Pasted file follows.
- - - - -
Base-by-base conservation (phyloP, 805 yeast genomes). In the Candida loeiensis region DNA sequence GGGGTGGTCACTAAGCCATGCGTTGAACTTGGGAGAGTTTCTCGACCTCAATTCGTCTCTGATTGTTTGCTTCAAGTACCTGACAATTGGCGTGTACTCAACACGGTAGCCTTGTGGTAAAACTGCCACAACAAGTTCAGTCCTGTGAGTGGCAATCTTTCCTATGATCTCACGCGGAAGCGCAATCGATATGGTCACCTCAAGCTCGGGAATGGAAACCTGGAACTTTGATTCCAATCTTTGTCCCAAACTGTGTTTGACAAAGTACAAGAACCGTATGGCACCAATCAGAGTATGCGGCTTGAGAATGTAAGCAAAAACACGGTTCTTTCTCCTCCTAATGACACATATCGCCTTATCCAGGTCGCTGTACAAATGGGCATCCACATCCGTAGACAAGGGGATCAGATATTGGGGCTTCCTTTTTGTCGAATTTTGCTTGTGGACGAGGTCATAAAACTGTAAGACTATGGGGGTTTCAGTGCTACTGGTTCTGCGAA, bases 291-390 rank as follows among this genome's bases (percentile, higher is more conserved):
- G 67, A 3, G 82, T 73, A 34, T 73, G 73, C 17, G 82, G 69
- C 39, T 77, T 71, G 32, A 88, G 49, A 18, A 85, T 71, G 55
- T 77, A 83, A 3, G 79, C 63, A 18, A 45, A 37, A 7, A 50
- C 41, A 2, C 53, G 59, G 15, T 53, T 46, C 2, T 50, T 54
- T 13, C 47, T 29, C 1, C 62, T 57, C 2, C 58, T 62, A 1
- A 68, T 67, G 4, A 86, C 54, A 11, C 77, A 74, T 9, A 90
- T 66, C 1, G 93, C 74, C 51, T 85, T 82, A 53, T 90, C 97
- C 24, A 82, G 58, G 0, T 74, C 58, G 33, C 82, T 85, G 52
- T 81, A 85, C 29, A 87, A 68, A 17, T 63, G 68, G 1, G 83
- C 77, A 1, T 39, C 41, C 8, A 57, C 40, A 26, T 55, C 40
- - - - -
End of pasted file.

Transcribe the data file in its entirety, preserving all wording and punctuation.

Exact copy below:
Base-by-base conservation (phyloP, 805 yeast genomes). In the Candida loeiensis region DNA sequence GGGGTGGTCACTAAGCCATGCGTTGAACTTGGGAGAGTTTCTCGACCTCAATTCGTCTCTGATTGTTTGCTTCAAGTACCTGACAATTGGCGTGTACTCAACACGGTAGCCTTGTGGTAAAACTGCCACAACAAGTTCAGTCCTGTGAGTGGCAATCTTTCCTATGATCTCACGCGGAAGCGCAATCGATATGGTCACCTCAAGCTCGGGAATGGAAACCTGGAACTTTGATTCCAATCTTTGTCCCAAACTGTGTTTGACAAAGTACAAGAACCGTATGGCACCAATCAGAGTATGCGGCTTGAGAATGTAAGCAAAAACACGGTTCTTTCTCCTCCTAATGACACATATCGCCTTATCCAGGTCGCTGTACAAATGGGCATCCACATCCGTAGACAAGGGGATCAGATATTGGGGCTTCCTTTTTGTCGAATTTTGCTTGTGGACGAGGTCATAAAACTGTAAGACTATGGGGGTTTCAGTGCTACTGGTTCTGCGAA, bases 291-390 rank as follows among this genome's bases (percentile, higher is more conserved):
- G 67, A 3, G 82, T 73, A 34, T 73, G 73, C 17, G 82, G 69
- C 39, T 77, T 71, G 32, A 88, G 49, A 18, A 85, T 71, G 55
- T 77, A 83, A 3, G 79, C 63, A 18, A 45, A 37, A 7, A 50
- C 41, A 2, C 53, G 59, G 15, T 53, T 46, C 2, T 50, T 54
- T 13, C 47, T 29, C 1, C 62, T 57, C 2, C 58, T 62, A 1
- A 68, T 67, G 4, A 86, C 54, A 11, C 77, A 74, T 9, A 90
- T 66, C 1, G 93, C 74, C 51, T 85, T 82, A 53, T 90, C 97
- C 24, A 82, G 58, G 0, T 74, C 58, G 33, C 82, T 85, G 52
- T 81, A 85, C 29, A 87, A 68, A 17, T 63, G 68, G 1, G 83
- C 77, A 1, T 39, C 41, C 8, A 57, C 40, A 26, T 55, C 40